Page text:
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Original Issue

Tiger Versus The Machine

The superstar pays the price of fame

Who will win? The machine ... or the youth who has just entered its maw?

When Tiger Woods was selected SPORTS ILLUSTRATED's 1996 Sportsman of the Year, my story revolved around that question. Already—he was but a 20-year-old PGA Tour rookie—the stakes were ratcheted higher than for any other athlete in history. He'd been raised by his father to believe that his destiny was not only to be the greatest golfer ever but also a man who would change the world. The relentless chewing mechanism of fame couldn't wait to have at him.

For 13 years Tiger beat the machine. Sort of. He kept it backpedaling, never giving it much to grasp and grind. But to do that he had to hide in front of the world's eyes, seal himself in a bubble. His humanitarianism manifested in efforts to help children and fund a cutting-edge academic complex in California, and his domination of a pale-faced sport opened millions of eyes. But world-altering? Unless Tiger figured out how to change humanity without showing his own, Gandhi and Mandela were safe.

Then, an odd thing happened last Friday at 2:25 a.m. Tiger Woods made his first significant mistake, and the machine finally sank its teeth into him: He crashed his SUV into a fire hydrant and a tree outside his home. As of Monday he had refused to meet with police or explain to the media what happened beyond saying on his website that the accident was "my fault," and later announcing that he will not appear at the Chevron World Challenge, the tournament he puts on in Thousand Oaks, Calif., this weekend. Now he's got the police, a media army and sniffing around his gated community on the edge of Orlando, rumors of an affair sizzling on the Internet that the alleged other woman denies and whispers that it was an enraged wife that sent him careening out of his driveway.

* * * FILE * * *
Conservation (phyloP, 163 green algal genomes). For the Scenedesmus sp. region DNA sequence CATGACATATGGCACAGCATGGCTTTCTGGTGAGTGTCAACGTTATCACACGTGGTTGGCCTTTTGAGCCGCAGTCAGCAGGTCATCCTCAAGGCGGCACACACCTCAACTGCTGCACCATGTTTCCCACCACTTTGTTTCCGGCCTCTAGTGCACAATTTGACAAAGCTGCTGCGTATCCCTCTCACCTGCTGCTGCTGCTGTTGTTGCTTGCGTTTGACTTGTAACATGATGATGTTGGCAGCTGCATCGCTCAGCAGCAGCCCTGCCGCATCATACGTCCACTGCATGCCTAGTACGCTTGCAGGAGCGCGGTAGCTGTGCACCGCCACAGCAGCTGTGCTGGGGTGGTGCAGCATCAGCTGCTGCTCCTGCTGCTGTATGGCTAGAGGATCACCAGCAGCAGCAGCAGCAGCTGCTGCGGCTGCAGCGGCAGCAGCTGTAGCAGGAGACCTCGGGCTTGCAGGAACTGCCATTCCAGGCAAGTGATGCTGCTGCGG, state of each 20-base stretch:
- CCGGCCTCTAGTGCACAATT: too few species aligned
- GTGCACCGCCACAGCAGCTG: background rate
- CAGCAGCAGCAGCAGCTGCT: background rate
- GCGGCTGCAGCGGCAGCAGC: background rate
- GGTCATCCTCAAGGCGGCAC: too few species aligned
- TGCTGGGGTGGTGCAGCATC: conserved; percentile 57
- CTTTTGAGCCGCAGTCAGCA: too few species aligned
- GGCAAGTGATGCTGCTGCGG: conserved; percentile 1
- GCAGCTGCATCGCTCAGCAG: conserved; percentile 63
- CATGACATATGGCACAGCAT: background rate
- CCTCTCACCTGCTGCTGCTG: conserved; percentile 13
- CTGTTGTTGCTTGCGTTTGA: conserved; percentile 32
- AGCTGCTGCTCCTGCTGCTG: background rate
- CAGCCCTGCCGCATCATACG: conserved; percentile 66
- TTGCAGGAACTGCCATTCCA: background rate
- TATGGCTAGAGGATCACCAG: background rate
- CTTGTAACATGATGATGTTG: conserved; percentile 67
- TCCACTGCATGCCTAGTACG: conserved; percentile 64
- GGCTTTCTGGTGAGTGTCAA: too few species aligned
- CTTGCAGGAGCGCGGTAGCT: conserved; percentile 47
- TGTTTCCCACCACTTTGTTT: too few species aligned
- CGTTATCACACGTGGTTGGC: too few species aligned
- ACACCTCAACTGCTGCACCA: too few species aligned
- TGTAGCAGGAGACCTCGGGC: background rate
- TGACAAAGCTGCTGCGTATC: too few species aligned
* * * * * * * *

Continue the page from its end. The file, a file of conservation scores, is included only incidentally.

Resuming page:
Perhaps there was a price to be paid for sealing himself in that bubble, dark energies that built up and had to find release. Tiger's response thus far has been to reseal and retreat even further, but the machine, at last, is rallying, its molars multiplying with every mouse click.


PETA has asked the University of Georgia to use a robotic dog instead of a live bulldog as mascot.



Woods, earlier this year.